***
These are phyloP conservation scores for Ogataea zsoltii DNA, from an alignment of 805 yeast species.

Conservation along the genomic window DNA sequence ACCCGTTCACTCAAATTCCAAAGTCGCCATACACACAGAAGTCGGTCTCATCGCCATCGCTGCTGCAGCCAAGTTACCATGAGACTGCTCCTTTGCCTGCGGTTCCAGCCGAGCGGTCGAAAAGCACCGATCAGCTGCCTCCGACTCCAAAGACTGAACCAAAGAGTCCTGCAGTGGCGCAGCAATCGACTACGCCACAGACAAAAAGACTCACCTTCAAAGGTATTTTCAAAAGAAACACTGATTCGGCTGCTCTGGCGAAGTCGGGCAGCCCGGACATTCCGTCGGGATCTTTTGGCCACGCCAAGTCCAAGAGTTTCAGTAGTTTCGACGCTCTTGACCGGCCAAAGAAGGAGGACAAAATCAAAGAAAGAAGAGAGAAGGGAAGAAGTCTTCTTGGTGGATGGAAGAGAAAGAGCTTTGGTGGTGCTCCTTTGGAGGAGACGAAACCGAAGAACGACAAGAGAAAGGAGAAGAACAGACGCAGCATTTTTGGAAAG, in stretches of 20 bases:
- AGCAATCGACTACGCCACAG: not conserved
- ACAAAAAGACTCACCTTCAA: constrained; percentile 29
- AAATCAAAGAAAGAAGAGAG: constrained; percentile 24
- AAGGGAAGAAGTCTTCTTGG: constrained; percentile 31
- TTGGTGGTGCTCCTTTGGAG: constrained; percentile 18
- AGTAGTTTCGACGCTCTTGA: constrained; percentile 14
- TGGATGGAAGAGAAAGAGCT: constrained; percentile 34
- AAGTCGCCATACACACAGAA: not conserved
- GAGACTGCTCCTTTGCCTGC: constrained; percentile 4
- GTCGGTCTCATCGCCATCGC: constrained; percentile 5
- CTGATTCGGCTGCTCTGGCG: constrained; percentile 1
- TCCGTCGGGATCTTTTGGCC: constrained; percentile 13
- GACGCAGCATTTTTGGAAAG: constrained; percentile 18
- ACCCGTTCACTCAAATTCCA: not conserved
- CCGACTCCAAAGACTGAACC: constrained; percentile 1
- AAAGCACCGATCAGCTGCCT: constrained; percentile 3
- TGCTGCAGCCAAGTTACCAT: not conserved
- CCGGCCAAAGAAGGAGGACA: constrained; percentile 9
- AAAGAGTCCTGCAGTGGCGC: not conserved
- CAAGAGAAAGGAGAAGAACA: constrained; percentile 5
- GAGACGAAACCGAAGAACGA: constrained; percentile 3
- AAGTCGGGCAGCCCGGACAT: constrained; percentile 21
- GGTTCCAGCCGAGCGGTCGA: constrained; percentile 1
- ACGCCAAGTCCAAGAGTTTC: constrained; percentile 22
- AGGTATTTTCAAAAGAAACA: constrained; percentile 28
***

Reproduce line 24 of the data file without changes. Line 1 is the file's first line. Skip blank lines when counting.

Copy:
- AAGTCGGGCAGCCCGGACAT: constrained; percentile 21